Telephony card 332 supports analog telephony communications with the telephones. Telephony card 332 provides dial tone and power to the telephones. Telephony card 332 can detect on-hook and off-hook conditions as well as DTMF tones. Telephony card 332 can also provide ringback and busy tones to the telephones. In some embodiments, telephony card 332 provides echo cancellation or other digital signal processing functions. Telephony card 332 can forward control information (i.e. off-hook+dialed number) to the service node either directly through ADSL/ATM interface 310 or through Java card 320 and ADSL/ATM interface 310.
Session manager 442 is a communications control processor that initiates services for the end users. Session manager 442 is compliant with the Telecommunications Information Network Architecture Consortium (TINA-C) requirements. It houses the user agent and the residential hub houses the provider agent. Together, the user agent and the provider agent communicate to establish requirements for a communications service. One requirement is quality of service and it typically entails bandwidth, priority, as well as other factors. The session manager issues control messages to the required elements to deliver the communications service.
The combination of the provider agent and session manager provides numerous incoming call management capabilities. Based on these capabilities, the users can establish their own preferences and policies. If a single phone number is assigned to all the phones, then one policy for handling incoming calls would be to ring all the idle phones. When one of the phones is answered, the call is routed to that phone and the ringing is stopped at the other phones. Another policy would be that a particular idle phone is selected for ringing. The selection could also be based on any number of inputs such as the caller identity, time of day, day of week, etc. In general, a very flexible association between phone numbers and assigned telephone lines can be created. There can be one phone number per line, or there can be more phone numbers than lines with distinctive ringing based on the called number.
If the user has a personal computer with an HTML browser, the user can access a network service that can allow the user to create a personalized set of call management rules that control communications with the user. This would be achieved via a graphical application where the user creates a decision tree by putting components together on a palette. This information would be distributed between the session manager and the provider agent. For example, the session manager would know which calls to route to voice mail based on the caller's identity. For such a call, the provider agent will not need to get a call message from session manager. On the other hand, the logic discussed above that handles which phone(s) to alert will be encapsulated in the provider agent.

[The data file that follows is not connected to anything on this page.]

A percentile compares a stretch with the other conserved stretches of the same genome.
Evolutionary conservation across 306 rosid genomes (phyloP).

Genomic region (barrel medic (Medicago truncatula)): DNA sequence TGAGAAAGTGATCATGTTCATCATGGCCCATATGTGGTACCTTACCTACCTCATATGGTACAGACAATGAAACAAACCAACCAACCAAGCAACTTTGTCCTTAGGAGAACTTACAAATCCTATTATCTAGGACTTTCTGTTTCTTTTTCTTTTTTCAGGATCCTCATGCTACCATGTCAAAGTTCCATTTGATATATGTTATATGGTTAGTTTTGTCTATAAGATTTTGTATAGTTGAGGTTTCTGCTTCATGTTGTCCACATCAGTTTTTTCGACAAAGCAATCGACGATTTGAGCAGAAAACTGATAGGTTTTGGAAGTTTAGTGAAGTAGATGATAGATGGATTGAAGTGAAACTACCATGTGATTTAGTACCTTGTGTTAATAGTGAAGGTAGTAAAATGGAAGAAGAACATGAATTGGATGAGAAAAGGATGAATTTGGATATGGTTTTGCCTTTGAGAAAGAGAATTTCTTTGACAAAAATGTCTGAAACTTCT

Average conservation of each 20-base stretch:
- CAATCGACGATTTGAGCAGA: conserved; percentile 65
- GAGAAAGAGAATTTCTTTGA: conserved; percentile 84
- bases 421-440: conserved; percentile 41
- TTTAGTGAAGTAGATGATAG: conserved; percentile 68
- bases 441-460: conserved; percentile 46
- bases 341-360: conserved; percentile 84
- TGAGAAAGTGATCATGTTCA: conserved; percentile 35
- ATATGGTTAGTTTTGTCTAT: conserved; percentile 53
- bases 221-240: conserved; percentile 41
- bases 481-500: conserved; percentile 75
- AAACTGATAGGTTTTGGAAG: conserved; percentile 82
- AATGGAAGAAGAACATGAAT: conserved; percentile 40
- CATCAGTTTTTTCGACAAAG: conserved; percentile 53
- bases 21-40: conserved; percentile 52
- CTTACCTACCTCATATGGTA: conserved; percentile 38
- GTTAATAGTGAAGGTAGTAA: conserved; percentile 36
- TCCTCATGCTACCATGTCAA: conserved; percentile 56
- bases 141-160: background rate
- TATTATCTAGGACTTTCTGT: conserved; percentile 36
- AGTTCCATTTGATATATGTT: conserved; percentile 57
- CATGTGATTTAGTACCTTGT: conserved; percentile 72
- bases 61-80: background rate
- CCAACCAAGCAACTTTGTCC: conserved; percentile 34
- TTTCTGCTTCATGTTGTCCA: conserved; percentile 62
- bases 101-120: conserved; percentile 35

AVM 444 provides a bearer channel interface between POTS network 460 and ATM switch 441. Typically, the requires interworking DS0 connections with ATM virtual connections. Call Manager 445 provides a call processor and SS7 signaling interface between POTS network 460 and session manager 442 (through ATM switch 441). Typically, this requires processing session manager requests and generating SS7 messages for POTS network 460. In addition, SS7 messages from POTS network 460 are received and processed by Call manager 460, and control information is passed to session manager 442.
Control interface 500 accepts messages from the call manager. In particular, control interface 500 provides DS0/virtual connection assignments to AAL 530 for implementation. Control interface 500 may accept control messages from the call manager with messages for DS0 520. These messages could be to connect DS0s to: 1) other DS0s, 2) digital signal processor 525, or 3) AAL 530 (bypassing digital signal processor 525). Control interface 500 may accept control messages from the call manager with messages for digital signal processing 525. An example of such an message would be to disable an echo canceller on a particular connection.